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Dung beetles have better navigational skills than you do

Wikimedia/Rafael Brix
These guys are better navigators than you.
By Corinne Purtill
Published Last updated This article is more than 2 years old.

Humans are so dependent on smartphones and GPS that it’s shriveling our brains. Not so for the ball-rolling dung beetle.

Scientists have discovered that the tiny, excrement-feeding insect has a photographic memory, which it uses to store a mental map of the sun, moon, and stars. That celestial image then helps the beetle navigate from the dung heap back to its nest, all while defending a smelly but much-prized ball of poo from competitors.

The dung beetle was already known in the insect world for its stellar navigational abilities. Scientists in 2013 won an Ig Noble prize for the discovery that the ball-rolling species native to Southern Africa uses the stars of the Milky Way to navigate. (Insects can perceive gradients of light that humans can’t.) When researchers outfitted the insects with tiny cardboard hats obstructing their view of the sky (yes, we found a picture) they became disoriented and couldn’t find their way home. Cloud cover confused them as well.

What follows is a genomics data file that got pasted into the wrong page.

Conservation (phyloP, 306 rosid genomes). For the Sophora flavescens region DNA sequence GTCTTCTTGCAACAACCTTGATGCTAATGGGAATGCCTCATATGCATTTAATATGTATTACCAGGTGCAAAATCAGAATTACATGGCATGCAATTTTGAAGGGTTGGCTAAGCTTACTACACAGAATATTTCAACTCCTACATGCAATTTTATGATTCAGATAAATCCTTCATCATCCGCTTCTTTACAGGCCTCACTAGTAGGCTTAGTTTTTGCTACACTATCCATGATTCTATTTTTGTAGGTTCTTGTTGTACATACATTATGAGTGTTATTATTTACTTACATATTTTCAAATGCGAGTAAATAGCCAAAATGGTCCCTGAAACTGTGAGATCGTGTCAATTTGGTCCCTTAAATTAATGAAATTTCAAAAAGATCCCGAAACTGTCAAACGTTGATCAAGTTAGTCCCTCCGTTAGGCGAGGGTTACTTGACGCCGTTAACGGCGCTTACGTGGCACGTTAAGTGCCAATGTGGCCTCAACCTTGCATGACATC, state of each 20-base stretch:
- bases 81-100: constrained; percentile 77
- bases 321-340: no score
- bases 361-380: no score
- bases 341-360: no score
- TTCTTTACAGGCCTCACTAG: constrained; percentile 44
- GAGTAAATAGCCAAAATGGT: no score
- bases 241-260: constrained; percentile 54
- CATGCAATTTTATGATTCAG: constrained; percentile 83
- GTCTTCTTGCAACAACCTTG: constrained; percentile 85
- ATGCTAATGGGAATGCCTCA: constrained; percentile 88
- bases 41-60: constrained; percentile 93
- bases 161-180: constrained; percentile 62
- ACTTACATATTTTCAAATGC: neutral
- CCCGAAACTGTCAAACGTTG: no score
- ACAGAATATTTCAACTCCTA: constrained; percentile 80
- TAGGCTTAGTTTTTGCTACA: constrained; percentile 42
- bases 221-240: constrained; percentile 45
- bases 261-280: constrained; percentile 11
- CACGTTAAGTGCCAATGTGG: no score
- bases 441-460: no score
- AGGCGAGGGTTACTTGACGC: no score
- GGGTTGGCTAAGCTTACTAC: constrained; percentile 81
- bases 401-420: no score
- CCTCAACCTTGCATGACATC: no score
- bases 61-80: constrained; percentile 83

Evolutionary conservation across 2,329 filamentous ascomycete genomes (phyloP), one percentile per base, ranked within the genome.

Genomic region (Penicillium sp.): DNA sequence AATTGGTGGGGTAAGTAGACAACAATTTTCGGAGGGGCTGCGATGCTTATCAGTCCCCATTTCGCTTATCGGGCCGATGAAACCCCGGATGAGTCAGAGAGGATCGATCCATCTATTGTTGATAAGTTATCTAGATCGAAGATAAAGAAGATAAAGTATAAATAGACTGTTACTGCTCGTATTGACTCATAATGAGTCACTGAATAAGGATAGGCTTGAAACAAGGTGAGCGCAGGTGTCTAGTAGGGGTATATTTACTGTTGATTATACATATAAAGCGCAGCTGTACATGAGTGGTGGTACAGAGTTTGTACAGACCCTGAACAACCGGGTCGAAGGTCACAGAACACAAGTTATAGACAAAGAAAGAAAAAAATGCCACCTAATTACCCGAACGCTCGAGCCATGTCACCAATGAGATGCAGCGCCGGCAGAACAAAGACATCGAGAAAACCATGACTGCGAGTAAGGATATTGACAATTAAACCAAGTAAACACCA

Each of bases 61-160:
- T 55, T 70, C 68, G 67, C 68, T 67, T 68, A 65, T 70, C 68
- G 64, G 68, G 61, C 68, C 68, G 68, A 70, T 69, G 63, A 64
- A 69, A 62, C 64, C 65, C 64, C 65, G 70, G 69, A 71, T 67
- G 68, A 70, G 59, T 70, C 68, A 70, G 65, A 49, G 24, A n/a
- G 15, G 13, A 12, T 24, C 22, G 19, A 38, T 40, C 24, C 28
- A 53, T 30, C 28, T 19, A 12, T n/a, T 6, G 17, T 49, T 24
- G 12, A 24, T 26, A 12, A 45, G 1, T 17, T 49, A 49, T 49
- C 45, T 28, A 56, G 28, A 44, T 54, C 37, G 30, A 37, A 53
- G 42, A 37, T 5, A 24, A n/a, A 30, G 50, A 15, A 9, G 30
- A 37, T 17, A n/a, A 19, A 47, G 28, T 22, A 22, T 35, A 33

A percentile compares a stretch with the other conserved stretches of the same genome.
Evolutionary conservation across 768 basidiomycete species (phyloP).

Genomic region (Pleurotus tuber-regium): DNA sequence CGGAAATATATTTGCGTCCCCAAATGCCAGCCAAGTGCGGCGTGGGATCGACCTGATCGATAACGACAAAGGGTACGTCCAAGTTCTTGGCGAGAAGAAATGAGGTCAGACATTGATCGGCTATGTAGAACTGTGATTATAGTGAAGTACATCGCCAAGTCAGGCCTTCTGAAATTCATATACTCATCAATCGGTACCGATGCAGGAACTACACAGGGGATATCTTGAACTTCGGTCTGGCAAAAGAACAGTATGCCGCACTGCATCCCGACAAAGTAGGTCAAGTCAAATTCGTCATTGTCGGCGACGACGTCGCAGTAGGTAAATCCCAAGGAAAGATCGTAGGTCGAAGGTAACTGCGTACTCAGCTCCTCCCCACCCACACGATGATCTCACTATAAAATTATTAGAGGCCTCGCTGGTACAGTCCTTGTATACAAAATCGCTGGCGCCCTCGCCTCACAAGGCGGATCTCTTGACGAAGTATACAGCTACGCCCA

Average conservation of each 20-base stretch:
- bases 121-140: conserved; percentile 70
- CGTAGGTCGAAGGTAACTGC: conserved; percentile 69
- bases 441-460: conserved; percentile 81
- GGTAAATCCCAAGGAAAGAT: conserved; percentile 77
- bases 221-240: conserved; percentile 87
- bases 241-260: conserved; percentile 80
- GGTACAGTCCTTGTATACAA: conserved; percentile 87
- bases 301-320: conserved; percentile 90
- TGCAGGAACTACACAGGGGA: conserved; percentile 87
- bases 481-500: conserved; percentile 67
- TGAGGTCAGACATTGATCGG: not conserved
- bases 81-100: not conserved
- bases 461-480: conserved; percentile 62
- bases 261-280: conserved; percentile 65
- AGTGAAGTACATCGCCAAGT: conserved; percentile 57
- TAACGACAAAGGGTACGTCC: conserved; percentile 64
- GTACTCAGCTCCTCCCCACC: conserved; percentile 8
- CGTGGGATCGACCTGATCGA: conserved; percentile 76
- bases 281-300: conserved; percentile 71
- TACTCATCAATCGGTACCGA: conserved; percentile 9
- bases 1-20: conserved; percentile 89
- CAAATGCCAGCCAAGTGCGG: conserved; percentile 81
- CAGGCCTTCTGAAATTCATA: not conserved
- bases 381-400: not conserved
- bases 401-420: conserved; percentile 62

A new paper published in the journal Current Biology looks deeper at how the bugs store and process celestial information. Ball-rolling dung beetles shape excrement into orbs they can quickly roll away from competitors. The bugs do a unique dance on top of the balls after rolling them. During this display, a team of Swedish researchers found, they are scanning and storing an image of the sky. Comparing present conditions to the stored map of the heavens in their brains lets them travel directly from the dung heap to their nest.

Ants scan their surroundings on the ground, but dung beetles are the only insects known to navigate a mental snapshot of the position of celestial bodies. Think about that next time you plug “Home” into your car’s navigation system and mindlessly let the vehicle direct you to the freeway.

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